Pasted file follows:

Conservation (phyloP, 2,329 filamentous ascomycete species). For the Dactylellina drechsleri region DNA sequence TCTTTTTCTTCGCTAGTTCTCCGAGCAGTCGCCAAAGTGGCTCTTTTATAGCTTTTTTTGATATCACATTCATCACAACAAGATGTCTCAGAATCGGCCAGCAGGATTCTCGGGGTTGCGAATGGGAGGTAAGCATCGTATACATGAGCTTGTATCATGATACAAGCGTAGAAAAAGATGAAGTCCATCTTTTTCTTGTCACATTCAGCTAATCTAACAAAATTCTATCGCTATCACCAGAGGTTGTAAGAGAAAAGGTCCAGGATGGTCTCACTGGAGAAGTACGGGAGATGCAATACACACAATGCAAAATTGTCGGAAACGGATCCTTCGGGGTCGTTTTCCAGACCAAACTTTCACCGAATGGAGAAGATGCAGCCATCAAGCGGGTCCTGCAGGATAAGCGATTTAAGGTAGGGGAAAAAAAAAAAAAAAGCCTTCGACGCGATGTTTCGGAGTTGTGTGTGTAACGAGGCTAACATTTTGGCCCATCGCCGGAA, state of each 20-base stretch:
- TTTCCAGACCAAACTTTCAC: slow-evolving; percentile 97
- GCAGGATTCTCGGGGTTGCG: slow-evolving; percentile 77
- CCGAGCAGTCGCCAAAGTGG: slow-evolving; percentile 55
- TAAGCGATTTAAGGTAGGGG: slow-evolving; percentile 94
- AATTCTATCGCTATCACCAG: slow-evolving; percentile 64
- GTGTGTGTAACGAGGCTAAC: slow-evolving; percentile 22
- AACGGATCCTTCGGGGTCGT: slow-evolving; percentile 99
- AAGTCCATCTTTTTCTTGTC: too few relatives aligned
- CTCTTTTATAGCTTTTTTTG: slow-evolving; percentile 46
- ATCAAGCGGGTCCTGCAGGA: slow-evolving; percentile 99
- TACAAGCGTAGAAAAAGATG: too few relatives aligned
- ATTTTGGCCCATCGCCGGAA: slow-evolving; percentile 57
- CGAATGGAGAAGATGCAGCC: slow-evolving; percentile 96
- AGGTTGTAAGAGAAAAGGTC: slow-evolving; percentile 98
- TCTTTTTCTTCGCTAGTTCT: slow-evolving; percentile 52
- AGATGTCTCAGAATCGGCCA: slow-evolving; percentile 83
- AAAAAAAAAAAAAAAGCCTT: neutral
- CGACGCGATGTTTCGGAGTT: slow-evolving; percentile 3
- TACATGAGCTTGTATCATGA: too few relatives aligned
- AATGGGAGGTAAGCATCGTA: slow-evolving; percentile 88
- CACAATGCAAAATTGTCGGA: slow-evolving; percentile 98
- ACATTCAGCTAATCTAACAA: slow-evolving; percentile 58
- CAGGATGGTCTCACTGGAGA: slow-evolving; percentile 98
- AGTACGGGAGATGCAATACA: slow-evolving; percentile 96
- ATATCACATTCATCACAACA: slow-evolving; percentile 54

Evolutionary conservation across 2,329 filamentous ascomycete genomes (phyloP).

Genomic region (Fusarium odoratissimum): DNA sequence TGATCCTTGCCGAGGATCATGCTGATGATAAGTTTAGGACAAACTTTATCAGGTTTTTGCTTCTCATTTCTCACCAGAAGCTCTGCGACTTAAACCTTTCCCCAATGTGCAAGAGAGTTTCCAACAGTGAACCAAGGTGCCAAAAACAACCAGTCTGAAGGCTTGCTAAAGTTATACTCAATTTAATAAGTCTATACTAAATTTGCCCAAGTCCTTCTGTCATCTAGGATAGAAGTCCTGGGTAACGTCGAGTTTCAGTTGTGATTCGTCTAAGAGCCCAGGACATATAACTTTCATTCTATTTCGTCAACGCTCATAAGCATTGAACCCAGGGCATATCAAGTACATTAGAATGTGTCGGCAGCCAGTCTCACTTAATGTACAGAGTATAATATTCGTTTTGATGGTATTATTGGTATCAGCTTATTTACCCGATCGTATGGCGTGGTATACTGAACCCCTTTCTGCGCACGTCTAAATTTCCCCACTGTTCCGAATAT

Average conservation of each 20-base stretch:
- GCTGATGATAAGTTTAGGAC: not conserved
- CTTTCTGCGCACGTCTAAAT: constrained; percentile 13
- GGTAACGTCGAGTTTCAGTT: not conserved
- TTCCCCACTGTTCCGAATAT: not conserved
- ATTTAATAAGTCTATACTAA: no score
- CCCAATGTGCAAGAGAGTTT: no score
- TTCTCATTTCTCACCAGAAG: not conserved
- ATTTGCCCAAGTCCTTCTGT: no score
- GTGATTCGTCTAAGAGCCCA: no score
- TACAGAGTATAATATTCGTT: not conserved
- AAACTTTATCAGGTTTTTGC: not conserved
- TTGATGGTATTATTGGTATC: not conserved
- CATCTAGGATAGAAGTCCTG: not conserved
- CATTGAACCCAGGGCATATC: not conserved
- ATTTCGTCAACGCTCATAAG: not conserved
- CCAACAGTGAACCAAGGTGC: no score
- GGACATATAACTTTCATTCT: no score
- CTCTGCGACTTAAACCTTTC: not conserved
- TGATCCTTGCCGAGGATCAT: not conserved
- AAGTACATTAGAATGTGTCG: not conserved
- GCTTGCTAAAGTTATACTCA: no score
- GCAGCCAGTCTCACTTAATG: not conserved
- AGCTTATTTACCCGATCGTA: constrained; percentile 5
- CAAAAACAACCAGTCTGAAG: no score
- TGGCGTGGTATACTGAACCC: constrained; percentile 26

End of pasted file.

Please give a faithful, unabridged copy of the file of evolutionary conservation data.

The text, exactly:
Conservation (phyloP, 2,329 filamentous ascomycete species). For the Dactylellina drechsleri region DNA sequence TCTTTTTCTTCGCTAGTTCTCCGAGCAGTCGCCAAAGTGGCTCTTTTATAGCTTTTTTTGATATCACATTCATCACAACAAGATGTCTCAGAATCGGCCAGCAGGATTCTCGGGGTTGCGAATGGGAGGTAAGCATCGTATACATGAGCTTGTATCATGATACAAGCGTAGAAAAAGATGAAGTCCATCTTTTTCTTGTCACATTCAGCTAATCTAACAAAATTCTATCGCTATCACCAGAGGTTGTAAGAGAAAAGGTCCAGGATGGTCTCACTGGAGAAGTACGGGAGATGCAATACACACAATGCAAAATTGTCGGAAACGGATCCTTCGGGGTCGTTTTCCAGACCAAACTTTCACCGAATGGAGAAGATGCAGCCATCAAGCGGGTCCTGCAGGATAAGCGATTTAAGGTAGGGGAAAAAAAAAAAAAAAGCCTTCGACGCGATGTTTCGGAGTTGTGTGTGTAACGAGGCTAACATTTTGGCCCATCGCCGGAA, state of each 20-base stretch:
- TTTCCAGACCAAACTTTCAC: slow-evolving; percentile 97
- GCAGGATTCTCGGGGTTGCG: slow-evolving; percentile 77
- CCGAGCAGTCGCCAAAGTGG: slow-evolving; percentile 55
- TAAGCGATTTAAGGTAGGGG: slow-evolving; percentile 94
- AATTCTATCGCTATCACCAG: slow-evolving; percentile 64
- GTGTGTGTAACGAGGCTAAC: slow-evolving; percentile 22
- AACGGATCCTTCGGGGTCGT: slow-evolving; percentile 99
- AAGTCCATCTTTTTCTTGTC: too few relatives aligned
- CTCTTTTATAGCTTTTTTTG: slow-evolving; percentile 46
- ATCAAGCGGGTCCTGCAGGA: slow-evolving; percentile 99
- TACAAGCGTAGAAAAAGATG: too few relatives aligned
- ATTTTGGCCCATCGCCGGAA: slow-evolving; percentile 57
- CGAATGGAGAAGATGCAGCC: slow-evolving; percentile 96
- AGGTTGTAAGAGAAAAGGTC: slow-evolving; percentile 98
- TCTTTTTCTTCGCTAGTTCT: slow-evolving; percentile 52
- AGATGTCTCAGAATCGGCCA: slow-evolving; percentile 83
- AAAAAAAAAAAAAAAGCCTT: neutral
- CGACGCGATGTTTCGGAGTT: slow-evolving; percentile 3
- TACATGAGCTTGTATCATGA: too few relatives aligned
- AATGGGAGGTAAGCATCGTA: slow-evolving; percentile 88
- CACAATGCAAAATTGTCGGA: slow-evolving; percentile 98
- ACATTCAGCTAATCTAACAA: slow-evolving; percentile 58
- CAGGATGGTCTCACTGGAGA: slow-evolving; percentile 98
- AGTACGGGAGATGCAATACA: slow-evolving; percentile 96
- ATATCACATTCATCACAACA: slow-evolving; percentile 54

Evolutionary conservation across 2,329 filamentous ascomycete genomes (phyloP).

Genomic region (Fusarium odoratissimum): DNA sequence TGATCCTTGCCGAGGATCATGCTGATGATAAGTTTAGGACAAACTTTATCAGGTTTTTGCTTCTCATTTCTCACCAGAAGCTCTGCGACTTAAACCTTTCCCCAATGTGCAAGAGAGTTTCCAACAGTGAACCAAGGTGCCAAAAACAACCAGTCTGAAGGCTTGCTAAAGTTATACTCAATTTAATAAGTCTATACTAAATTTGCCCAAGTCCTTCTGTCATCTAGGATAGAAGTCCTGGGTAACGTCGAGTTTCAGTTGTGATTCGTCTAAGAGCCCAGGACATATAACTTTCATTCTATTTCGTCAACGCTCATAAGCATTGAACCCAGGGCATATCAAGTACATTAGAATGTGTCGGCAGCCAGTCTCACTTAATGTACAGAGTATAATATTCGTTTTGATGGTATTATTGGTATCAGCTTATTTACCCGATCGTATGGCGTGGTATACTGAACCCCTTTCTGCGCACGTCTAAATTTCCCCACTGTTCCGAATAT

Average conservation of each 20-base stretch:
- GCTGATGATAAGTTTAGGAC: not conserved
- CTTTCTGCGCACGTCTAAAT: constrained; percentile 13
- GGTAACGTCGAGTTTCAGTT: not conserved
- TTCCCCACTGTTCCGAATAT: not conserved
- ATTTAATAAGTCTATACTAA: no score
- CCCAATGTGCAAGAGAGTTT: no score
- TTCTCATTTCTCACCAGAAG: not conserved
- ATTTGCCCAAGTCCTTCTGT: no score
- GTGATTCGTCTAAGAGCCCA: no score
- TACAGAGTATAATATTCGTT: not conserved
- AAACTTTATCAGGTTTTTGC: not conserved
- TTGATGGTATTATTGGTATC: not conserved
- CATCTAGGATAGAAGTCCTG: not conserved
- CATTGAACCCAGGGCATATC: not conserved
- ATTTCGTCAACGCTCATAAG: not conserved
- CCAACAGTGAACCAAGGTGC: no score
- GGACATATAACTTTCATTCT: no score
- CTCTGCGACTTAAACCTTTC: not conserved
- TGATCCTTGCCGAGGATCAT: not conserved
- AAGTACATTAGAATGTGTCG: not conserved
- GCTTGCTAAAGTTATACTCA: no score
- GCAGCCAGTCTCACTTAATG: not conserved
- AGCTTATTTACCCGATCGTA: constrained; percentile 5
- CAAAAACAACCAGTCTGAAG: no score
- TGGCGTGGTATACTGAACCC: constrained; percentile 26